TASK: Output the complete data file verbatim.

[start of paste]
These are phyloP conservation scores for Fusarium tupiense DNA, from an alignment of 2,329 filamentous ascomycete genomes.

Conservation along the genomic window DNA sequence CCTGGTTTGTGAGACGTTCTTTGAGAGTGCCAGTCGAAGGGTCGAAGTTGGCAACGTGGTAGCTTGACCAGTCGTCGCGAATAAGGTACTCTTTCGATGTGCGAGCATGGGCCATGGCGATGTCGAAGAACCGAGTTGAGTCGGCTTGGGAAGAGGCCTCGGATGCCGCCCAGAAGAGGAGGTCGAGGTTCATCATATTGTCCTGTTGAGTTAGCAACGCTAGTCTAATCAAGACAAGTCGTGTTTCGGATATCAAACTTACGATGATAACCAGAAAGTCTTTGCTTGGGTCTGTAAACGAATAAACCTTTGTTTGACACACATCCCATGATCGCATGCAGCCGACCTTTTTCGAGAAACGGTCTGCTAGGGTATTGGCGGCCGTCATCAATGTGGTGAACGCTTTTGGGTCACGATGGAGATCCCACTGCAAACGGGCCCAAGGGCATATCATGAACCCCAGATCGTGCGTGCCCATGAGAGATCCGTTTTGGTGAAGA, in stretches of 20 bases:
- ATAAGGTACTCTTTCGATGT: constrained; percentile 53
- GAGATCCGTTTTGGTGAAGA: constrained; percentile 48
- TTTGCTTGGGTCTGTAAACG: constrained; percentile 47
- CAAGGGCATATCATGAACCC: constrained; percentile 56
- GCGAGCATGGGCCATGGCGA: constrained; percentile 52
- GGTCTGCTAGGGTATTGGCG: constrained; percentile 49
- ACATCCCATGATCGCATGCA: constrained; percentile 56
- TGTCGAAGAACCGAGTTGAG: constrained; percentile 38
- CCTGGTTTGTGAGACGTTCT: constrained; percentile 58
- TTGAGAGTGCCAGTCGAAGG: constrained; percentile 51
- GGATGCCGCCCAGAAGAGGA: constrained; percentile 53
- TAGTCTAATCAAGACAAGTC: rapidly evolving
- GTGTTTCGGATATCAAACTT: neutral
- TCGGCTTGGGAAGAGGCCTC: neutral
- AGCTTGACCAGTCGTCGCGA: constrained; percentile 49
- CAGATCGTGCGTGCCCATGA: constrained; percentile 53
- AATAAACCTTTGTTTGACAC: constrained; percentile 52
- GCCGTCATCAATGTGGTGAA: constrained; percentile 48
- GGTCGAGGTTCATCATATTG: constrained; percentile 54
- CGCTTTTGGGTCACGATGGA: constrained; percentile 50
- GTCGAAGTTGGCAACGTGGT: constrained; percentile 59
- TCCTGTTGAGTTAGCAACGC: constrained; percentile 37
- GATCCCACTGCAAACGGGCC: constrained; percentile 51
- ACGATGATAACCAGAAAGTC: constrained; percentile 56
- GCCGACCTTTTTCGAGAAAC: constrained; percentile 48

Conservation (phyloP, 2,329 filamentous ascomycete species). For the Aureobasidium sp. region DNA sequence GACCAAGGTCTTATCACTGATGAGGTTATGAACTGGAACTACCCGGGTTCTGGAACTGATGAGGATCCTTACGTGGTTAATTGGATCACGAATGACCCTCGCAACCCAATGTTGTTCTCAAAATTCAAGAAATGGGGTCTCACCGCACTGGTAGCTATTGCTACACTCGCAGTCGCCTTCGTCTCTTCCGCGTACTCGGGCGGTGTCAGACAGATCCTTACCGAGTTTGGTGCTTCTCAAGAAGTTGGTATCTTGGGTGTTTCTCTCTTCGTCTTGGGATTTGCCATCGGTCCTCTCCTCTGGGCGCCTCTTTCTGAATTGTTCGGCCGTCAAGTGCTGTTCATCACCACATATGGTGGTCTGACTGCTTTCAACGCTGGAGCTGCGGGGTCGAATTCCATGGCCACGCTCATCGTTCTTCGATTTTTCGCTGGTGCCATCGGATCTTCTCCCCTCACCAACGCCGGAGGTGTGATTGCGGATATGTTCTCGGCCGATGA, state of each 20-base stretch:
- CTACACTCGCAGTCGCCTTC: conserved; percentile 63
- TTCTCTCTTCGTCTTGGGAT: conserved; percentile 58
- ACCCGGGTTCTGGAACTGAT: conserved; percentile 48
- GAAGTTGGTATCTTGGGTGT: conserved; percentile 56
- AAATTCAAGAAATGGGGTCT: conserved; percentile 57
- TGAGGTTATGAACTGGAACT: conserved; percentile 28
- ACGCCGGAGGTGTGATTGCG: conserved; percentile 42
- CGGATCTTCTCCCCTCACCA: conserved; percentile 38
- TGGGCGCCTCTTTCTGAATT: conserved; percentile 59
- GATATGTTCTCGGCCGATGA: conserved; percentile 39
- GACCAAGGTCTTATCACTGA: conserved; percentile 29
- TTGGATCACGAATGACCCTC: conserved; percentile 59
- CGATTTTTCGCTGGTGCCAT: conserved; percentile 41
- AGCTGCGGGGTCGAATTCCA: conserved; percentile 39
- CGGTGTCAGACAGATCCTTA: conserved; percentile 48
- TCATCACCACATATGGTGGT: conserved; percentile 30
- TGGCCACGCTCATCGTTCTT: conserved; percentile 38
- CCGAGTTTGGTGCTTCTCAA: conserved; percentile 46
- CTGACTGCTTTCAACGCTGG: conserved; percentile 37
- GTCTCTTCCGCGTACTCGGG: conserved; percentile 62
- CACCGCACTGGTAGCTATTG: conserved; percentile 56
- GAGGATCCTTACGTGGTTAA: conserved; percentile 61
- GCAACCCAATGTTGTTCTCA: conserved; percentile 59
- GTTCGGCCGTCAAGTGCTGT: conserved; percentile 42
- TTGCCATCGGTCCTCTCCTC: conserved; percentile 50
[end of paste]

These are phyloP conservation scores for Fusarium tupiense DNA, from an alignment of 2,329 filamentous ascomycete genomes.

Conservation along the genomic window DNA sequence CCTGGTTTGTGAGACGTTCTTTGAGAGTGCCAGTCGAAGGGTCGAAGTTGGCAACGTGGTAGCTTGACCAGTCGTCGCGAATAAGGTACTCTTTCGATGTGCGAGCATGGGCCATGGCGATGTCGAAGAACCGAGTTGAGTCGGCTTGGGAAGAGGCCTCGGATGCCGCCCAGAAGAGGAGGTCGAGGTTCATCATATTGTCCTGTTGAGTTAGCAACGCTAGTCTAATCAAGACAAGTCGTGTTTCGGATATCAAACTTACGATGATAACCAGAAAGTCTTTGCTTGGGTCTGTAAACGAATAAACCTTTGTTTGACACACATCCCATGATCGCATGCAGCCGACCTTTTTCGAGAAACGGTCTGCTAGGGTATTGGCGGCCGTCATCAATGTGGTGAACGCTTTTGGGTCACGATGGAGATCCCACTGCAAACGGGCCCAAGGGCATATCATGAACCCCAGATCGTGCGTGCCCATGAGAGATCCGTTTTGGTGAAGA, in stretches of 20 bases:
- ATAAGGTACTCTTTCGATGT: constrained; percentile 53
- GAGATCCGTTTTGGTGAAGA: constrained; percentile 48
- TTTGCTTGGGTCTGTAAACG: constrained; percentile 47
- CAAGGGCATATCATGAACCC: constrained; percentile 56
- GCGAGCATGGGCCATGGCGA: constrained; percentile 52
- GGTCTGCTAGGGTATTGGCG: constrained; percentile 49
- ACATCCCATGATCGCATGCA: constrained; percentile 56
- TGTCGAAGAACCGAGTTGAG: constrained; percentile 38
- CCTGGTTTGTGAGACGTTCT: constrained; percentile 58
- TTGAGAGTGCCAGTCGAAGG: constrained; percentile 51
- GGATGCCGCCCAGAAGAGGA: constrained; percentile 53
- TAGTCTAATCAAGACAAGTC: rapidly evolving
- GTGTTTCGGATATCAAACTT: neutral
- TCGGCTTGGGAAGAGGCCTC: neutral
- AGCTTGACCAGTCGTCGCGA: constrained; percentile 49
- CAGATCGTGCGTGCCCATGA: constrained; percentile 53
- AATAAACCTTTGTTTGACAC: constrained; percentile 52
- GCCGTCATCAATGTGGTGAA: constrained; percentile 48
- GGTCGAGGTTCATCATATTG: constrained; percentile 54
- CGCTTTTGGGTCACGATGGA: constrained; percentile 50
- GTCGAAGTTGGCAACGTGGT: constrained; percentile 59
- TCCTGTTGAGTTAGCAACGC: constrained; percentile 37
- GATCCCACTGCAAACGGGCC: constrained; percentile 51
- ACGATGATAACCAGAAAGTC: constrained; percentile 56
- GCCGACCTTTTTCGAGAAAC: constrained; percentile 48

Conservation (phyloP, 2,329 filamentous ascomycete species). For the Aureobasidium sp. region DNA sequence GACCAAGGTCTTATCACTGATGAGGTTATGAACTGGAACTACCCGGGTTCTGGAACTGATGAGGATCCTTACGTGGTTAATTGGATCACGAATGACCCTCGCAACCCAATGTTGTTCTCAAAATTCAAGAAATGGGGTCTCACCGCACTGGTAGCTATTGCTACACTCGCAGTCGCCTTCGTCTCTTCCGCGTACTCGGGCGGTGTCAGACAGATCCTTACCGAGTTTGGTGCTTCTCAAGAAGTTGGTATCTTGGGTGTTTCTCTCTTCGTCTTGGGATTTGCCATCGGTCCTCTCCTCTGGGCGCCTCTTTCTGAATTGTTCGGCCGTCAAGTGCTGTTCATCACCACATATGGTGGTCTGACTGCTTTCAACGCTGGAGCTGCGGGGTCGAATTCCATGGCCACGCTCATCGTTCTTCGATTTTTCGCTGGTGCCATCGGATCTTCTCCCCTCACCAACGCCGGAGGTGTGATTGCGGATATGTTCTCGGCCGATGA, state of each 20-base stretch:
- CTACACTCGCAGTCGCCTTC: conserved; percentile 63
- TTCTCTCTTCGTCTTGGGAT: conserved; percentile 58
- ACCCGGGTTCTGGAACTGAT: conserved; percentile 48
- GAAGTTGGTATCTTGGGTGT: conserved; percentile 56
- AAATTCAAGAAATGGGGTCT: conserved; percentile 57
- TGAGGTTATGAACTGGAACT: conserved; percentile 28
- ACGCCGGAGGTGTGATTGCG: conserved; percentile 42
- CGGATCTTCTCCCCTCACCA: conserved; percentile 38
- TGGGCGCCTCTTTCTGAATT: conserved; percentile 59
- GATATGTTCTCGGCCGATGA: conserved; percentile 39
- GACCAAGGTCTTATCACTGA: conserved; percentile 29
- TTGGATCACGAATGACCCTC: conserved; percentile 59
- CGATTTTTCGCTGGTGCCAT: conserved; percentile 41
- AGCTGCGGGGTCGAATTCCA: conserved; percentile 39
- CGGTGTCAGACAGATCCTTA: conserved; percentile 48
- TCATCACCACATATGGTGGT: conserved; percentile 30
- TGGCCACGCTCATCGTTCTT: conserved; percentile 38
- CCGAGTTTGGTGCTTCTCAA: conserved; percentile 46
- CTGACTGCTTTCAACGCTGG: conserved; percentile 37
- GTCTCTTCCGCGTACTCGGG: conserved; percentile 62
- CACCGCACTGGTAGCTATTG: conserved; percentile 56
- GAGGATCCTTACGTGGTTAA: conserved; percentile 61
- GCAACCCAATGTTGTTCTCA: conserved; percentile 59
- GTTCGGCCGTCAAGTGCTGT: conserved; percentile 42
- TTGCCATCGGTCCTCTCCTC: conserved; percentile 50